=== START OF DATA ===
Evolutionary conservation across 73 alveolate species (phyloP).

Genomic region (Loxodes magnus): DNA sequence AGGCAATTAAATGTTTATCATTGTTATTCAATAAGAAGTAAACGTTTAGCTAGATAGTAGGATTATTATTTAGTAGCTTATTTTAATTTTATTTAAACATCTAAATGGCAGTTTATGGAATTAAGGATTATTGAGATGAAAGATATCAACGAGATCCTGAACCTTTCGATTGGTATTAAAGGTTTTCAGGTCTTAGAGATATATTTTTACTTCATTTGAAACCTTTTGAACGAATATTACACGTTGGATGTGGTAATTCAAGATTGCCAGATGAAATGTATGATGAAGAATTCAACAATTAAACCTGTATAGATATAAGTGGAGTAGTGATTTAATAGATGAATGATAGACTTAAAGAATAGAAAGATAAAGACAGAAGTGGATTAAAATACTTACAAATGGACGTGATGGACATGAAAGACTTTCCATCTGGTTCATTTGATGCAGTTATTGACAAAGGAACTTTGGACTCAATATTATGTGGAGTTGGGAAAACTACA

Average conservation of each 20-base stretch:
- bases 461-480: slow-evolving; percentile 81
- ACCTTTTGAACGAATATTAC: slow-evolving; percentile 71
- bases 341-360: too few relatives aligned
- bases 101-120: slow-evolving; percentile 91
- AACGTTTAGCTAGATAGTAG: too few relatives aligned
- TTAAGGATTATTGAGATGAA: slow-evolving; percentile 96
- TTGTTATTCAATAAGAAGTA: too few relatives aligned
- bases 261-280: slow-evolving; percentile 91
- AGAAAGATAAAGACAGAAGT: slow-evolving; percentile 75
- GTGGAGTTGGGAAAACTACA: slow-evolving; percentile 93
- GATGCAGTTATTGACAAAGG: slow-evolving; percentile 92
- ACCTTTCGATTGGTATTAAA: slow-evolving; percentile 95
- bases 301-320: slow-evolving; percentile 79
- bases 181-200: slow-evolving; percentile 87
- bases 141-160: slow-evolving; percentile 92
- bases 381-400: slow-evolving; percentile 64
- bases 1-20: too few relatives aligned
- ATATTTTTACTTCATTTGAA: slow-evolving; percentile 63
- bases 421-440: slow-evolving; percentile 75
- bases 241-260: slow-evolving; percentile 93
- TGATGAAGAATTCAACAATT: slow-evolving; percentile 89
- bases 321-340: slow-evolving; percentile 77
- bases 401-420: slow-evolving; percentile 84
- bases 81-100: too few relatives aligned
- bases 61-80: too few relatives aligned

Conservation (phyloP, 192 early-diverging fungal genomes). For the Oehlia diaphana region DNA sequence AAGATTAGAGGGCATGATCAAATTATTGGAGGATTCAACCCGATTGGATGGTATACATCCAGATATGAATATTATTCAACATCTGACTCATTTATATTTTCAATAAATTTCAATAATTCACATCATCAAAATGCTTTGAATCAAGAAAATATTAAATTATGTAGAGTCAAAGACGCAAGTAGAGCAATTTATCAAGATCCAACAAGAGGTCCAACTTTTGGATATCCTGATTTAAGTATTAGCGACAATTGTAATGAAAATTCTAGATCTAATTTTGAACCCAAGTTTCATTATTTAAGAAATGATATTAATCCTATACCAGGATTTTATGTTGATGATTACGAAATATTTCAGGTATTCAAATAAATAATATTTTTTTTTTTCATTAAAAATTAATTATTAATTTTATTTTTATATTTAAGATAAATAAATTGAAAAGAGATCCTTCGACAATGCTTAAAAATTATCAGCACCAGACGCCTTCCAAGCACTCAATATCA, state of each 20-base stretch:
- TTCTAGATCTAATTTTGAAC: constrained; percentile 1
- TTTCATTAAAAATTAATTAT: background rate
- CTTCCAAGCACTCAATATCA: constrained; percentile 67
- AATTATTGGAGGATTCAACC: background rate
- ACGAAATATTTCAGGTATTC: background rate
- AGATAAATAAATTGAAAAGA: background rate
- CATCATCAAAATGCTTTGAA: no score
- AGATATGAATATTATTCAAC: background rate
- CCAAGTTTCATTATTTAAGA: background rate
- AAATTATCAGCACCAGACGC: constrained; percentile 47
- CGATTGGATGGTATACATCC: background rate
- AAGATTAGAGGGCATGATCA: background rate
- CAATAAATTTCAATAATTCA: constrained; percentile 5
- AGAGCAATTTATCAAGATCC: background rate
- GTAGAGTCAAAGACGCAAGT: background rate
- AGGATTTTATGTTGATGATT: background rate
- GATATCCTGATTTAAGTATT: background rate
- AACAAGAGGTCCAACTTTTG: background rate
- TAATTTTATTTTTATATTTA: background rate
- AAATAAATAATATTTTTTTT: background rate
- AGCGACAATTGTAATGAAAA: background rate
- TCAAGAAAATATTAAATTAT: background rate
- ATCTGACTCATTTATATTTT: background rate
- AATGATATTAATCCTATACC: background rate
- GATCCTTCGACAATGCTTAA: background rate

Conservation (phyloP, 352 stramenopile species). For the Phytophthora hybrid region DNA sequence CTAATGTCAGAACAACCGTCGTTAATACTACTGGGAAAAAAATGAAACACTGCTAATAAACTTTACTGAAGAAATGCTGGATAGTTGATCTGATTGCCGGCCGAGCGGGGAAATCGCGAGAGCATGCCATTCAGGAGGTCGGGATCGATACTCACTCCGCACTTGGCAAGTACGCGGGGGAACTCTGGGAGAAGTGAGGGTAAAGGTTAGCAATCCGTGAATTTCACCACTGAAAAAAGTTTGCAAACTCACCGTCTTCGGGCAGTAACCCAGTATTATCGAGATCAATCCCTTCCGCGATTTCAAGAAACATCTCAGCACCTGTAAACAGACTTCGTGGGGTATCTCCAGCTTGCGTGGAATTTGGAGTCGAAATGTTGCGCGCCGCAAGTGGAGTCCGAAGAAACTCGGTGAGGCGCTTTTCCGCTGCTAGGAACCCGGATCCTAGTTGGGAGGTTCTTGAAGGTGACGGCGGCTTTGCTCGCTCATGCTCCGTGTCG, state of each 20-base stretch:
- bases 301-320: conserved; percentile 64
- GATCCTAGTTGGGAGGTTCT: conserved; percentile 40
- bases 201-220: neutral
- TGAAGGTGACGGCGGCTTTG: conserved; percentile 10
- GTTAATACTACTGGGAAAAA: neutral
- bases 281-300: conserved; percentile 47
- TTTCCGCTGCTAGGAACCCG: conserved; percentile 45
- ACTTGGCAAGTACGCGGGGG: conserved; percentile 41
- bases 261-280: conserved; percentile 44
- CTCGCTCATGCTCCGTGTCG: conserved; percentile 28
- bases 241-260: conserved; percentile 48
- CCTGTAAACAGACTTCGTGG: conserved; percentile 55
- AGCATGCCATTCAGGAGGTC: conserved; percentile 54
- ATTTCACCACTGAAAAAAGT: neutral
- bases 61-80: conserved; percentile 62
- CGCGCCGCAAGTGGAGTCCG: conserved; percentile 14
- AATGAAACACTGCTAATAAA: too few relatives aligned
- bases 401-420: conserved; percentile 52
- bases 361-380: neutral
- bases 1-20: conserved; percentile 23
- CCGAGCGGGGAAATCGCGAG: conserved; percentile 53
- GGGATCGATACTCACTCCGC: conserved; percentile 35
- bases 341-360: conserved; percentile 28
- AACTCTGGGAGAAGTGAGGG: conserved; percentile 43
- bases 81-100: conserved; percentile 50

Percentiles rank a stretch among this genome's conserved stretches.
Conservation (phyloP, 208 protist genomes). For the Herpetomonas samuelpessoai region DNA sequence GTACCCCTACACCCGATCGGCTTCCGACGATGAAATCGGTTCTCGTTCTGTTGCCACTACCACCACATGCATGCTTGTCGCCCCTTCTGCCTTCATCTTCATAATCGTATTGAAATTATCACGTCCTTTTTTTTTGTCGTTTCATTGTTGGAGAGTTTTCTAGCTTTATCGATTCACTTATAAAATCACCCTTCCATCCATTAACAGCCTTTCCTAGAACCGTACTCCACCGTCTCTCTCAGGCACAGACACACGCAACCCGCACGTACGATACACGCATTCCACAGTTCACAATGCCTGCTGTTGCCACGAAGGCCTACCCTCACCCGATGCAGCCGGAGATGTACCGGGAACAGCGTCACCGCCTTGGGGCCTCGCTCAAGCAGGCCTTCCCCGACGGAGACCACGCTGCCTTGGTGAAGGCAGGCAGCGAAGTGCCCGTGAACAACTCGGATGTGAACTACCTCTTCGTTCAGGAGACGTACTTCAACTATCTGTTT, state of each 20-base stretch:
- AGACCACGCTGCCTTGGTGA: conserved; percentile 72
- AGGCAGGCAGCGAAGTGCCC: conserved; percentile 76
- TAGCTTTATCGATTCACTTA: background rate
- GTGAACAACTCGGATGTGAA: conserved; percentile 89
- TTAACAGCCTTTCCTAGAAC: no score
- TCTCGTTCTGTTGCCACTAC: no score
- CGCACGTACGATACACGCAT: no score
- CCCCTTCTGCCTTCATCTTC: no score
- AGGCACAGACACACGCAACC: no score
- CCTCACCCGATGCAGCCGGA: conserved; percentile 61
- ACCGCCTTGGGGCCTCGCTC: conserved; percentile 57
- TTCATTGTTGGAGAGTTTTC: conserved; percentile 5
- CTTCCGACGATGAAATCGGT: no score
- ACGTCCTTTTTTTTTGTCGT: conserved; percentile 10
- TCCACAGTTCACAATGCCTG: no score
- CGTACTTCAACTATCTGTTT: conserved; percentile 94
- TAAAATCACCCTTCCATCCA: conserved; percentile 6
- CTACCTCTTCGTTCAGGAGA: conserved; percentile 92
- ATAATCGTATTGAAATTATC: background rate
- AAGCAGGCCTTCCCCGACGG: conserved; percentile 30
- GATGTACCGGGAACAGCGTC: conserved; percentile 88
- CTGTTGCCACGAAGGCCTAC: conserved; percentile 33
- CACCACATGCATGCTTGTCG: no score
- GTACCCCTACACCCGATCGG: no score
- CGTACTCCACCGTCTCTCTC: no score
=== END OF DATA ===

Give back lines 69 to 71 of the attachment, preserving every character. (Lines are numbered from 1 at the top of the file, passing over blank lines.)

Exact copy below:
- ATTTCACCACTGAAAAAAGT: neutral
- bases 61-80: conserved; percentile 62
- CGCGCCGCAAGTGGAGTCCG: conserved; percentile 14